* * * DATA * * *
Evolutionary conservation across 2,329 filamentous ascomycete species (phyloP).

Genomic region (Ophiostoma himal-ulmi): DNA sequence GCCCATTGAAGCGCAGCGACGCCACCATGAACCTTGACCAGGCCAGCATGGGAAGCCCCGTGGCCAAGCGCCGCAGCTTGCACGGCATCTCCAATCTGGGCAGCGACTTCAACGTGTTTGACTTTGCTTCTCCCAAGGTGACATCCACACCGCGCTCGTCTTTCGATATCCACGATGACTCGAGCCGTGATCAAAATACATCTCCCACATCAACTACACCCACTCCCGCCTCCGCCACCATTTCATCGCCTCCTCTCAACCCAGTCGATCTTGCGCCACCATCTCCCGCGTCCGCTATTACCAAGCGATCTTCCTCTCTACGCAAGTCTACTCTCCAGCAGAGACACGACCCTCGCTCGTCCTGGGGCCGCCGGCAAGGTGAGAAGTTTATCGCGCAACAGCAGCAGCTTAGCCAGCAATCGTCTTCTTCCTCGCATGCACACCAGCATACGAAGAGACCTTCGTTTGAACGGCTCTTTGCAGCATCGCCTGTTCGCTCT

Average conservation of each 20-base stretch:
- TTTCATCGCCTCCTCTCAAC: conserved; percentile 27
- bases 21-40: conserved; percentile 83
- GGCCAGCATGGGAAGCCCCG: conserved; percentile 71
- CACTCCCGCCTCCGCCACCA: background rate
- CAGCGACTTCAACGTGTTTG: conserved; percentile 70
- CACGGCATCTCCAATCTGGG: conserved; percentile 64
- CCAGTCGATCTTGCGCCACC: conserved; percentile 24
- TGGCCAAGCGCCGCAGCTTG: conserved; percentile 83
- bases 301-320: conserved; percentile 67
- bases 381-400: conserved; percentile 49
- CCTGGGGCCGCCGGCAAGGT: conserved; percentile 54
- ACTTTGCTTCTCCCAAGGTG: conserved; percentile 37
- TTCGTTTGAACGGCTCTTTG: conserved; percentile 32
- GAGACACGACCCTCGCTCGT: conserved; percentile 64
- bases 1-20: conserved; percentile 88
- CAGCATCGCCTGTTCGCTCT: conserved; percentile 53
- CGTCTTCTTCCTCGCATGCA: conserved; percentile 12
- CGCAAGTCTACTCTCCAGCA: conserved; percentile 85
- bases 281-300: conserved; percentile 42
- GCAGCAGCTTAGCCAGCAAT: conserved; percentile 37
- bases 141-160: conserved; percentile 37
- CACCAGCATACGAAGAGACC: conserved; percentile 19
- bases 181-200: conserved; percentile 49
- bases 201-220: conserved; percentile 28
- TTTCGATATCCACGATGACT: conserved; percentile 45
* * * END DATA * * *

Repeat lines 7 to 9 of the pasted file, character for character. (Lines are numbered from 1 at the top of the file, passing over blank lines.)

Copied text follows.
- CACTCCCGCCTCCGCCACCA: background rate
- CAGCGACTTCAACGTGTTTG: conserved; percentile 70
- CACGGCATCTCCAATCTGGG: conserved; percentile 64